Franco: If your worst prediction were to come true, who do we have to blame? The technologists who built the tools to “popularize” the creation of content or our leaders for not managing the evolution?
Andrew: I would say none of those. I’d say we’d have to blame ourselves. We have to take responsibility for this. We look at the Internet web 2.0, it’s a mirror, and we’re looking at ourselves. It’s all too easy to blame other people. It’s all too easy, and I blame myself, Eric Schmidt, it’s all too easy to blame the politicians who are certainly not to blame – they’re the victims if anything. It’s all too easy blaming the leaders of the mass media who again are the victims. I think we all have the responsibility. We are the ones who determine are we going to pay for our content or are we going to steal our content. Are we going to educate our kids about the value of Wikipedia? Are we going to let them on MySpace? Are we going to stop buying newspapers? Are we going to respect mainstream media or continue to whine and moan about their corruption? So ultimately we’re the ones who determine this. There’s nothing inevitable about technology. We shape it, we create it, it has no autonomy, no independence aside from ourselves. If there’s one message in this book: we’re responsible for this! If things go really bad, we collectively are to blame. And we’re responsible for cleaning this thing up, for establishing a social contract, we’re responsible for forcing people above all not to use this new media as a sort of Hobbesian state of nature where we insult each other. One thing I think we should collectively fight against, which would overnight clean this thing up, make it a much more attractive environment would be to fight against anonymity. Only if everyone agreed collectively as a kind of social contract to say “Ok, we’re all going to go on this media, it’s not ideal but one way to improve it is let’s all agree not to be anonymous, let’s all agree to reveal who we really are.” We’re not in China, we’re not in Iran. No one gets puts in jail for saying unpopular things on the Internet. If people were put in jail, I’d be in jail for the rest of my life. The fact is we should reveal who we are because we behave like human beings rather than like animals. The monkey metaphor was all very well, but we actually do behave a little bit like monkeys, like primates, when we’re anonymous. Like when we’re in cars and no one knows who we are we stick our fingers up at each other. When we’re sitting across a table we’re polite. I want the Internet to reflect the best of human nature rather than the worse. At the moment I think it’s reflecting more of the bad qualities than the good qualities.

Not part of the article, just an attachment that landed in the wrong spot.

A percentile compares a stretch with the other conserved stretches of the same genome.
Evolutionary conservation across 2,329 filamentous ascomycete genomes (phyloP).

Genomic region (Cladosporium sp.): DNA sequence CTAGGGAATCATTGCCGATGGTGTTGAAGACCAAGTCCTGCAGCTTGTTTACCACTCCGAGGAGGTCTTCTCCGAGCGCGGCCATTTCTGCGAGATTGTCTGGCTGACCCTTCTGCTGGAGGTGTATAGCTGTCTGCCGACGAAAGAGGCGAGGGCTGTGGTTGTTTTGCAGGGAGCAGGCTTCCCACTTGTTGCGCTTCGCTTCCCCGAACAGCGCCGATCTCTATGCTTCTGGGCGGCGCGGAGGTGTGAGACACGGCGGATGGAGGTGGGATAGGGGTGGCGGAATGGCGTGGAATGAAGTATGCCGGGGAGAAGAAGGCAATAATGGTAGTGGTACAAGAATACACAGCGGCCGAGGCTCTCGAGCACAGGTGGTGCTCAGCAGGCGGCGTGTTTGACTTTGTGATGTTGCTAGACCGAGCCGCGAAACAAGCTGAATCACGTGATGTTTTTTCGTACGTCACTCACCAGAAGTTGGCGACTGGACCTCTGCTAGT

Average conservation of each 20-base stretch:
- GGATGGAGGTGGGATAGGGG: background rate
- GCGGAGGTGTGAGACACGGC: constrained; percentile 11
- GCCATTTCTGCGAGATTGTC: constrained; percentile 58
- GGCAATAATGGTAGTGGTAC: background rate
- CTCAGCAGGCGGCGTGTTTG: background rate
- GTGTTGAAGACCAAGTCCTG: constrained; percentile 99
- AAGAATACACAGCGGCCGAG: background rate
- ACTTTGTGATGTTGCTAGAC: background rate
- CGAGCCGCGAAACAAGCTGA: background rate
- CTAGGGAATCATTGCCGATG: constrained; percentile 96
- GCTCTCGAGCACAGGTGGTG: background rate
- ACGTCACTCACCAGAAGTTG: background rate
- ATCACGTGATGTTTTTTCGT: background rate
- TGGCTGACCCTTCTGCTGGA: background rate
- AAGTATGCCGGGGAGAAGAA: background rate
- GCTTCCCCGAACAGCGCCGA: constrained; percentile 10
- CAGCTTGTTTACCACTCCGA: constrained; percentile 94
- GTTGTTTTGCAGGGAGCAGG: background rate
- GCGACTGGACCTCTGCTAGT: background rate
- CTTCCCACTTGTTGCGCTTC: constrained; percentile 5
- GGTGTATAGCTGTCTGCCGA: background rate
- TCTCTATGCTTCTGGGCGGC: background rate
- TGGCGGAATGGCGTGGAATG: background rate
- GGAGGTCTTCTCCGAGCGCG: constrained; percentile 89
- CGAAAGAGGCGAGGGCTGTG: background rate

The Cult of the Amateur, Andrew Keen
The Cult of the Amateur, Andrew Keen, 2007

Franco: Several people saw in your book an attack to the “freedom” created by the Internet. According to them, the fact that non-democratic countries limit and control the access to the Internet proves the value of the Internet as a tool to promote “freedom” values. What’s your opinion on this?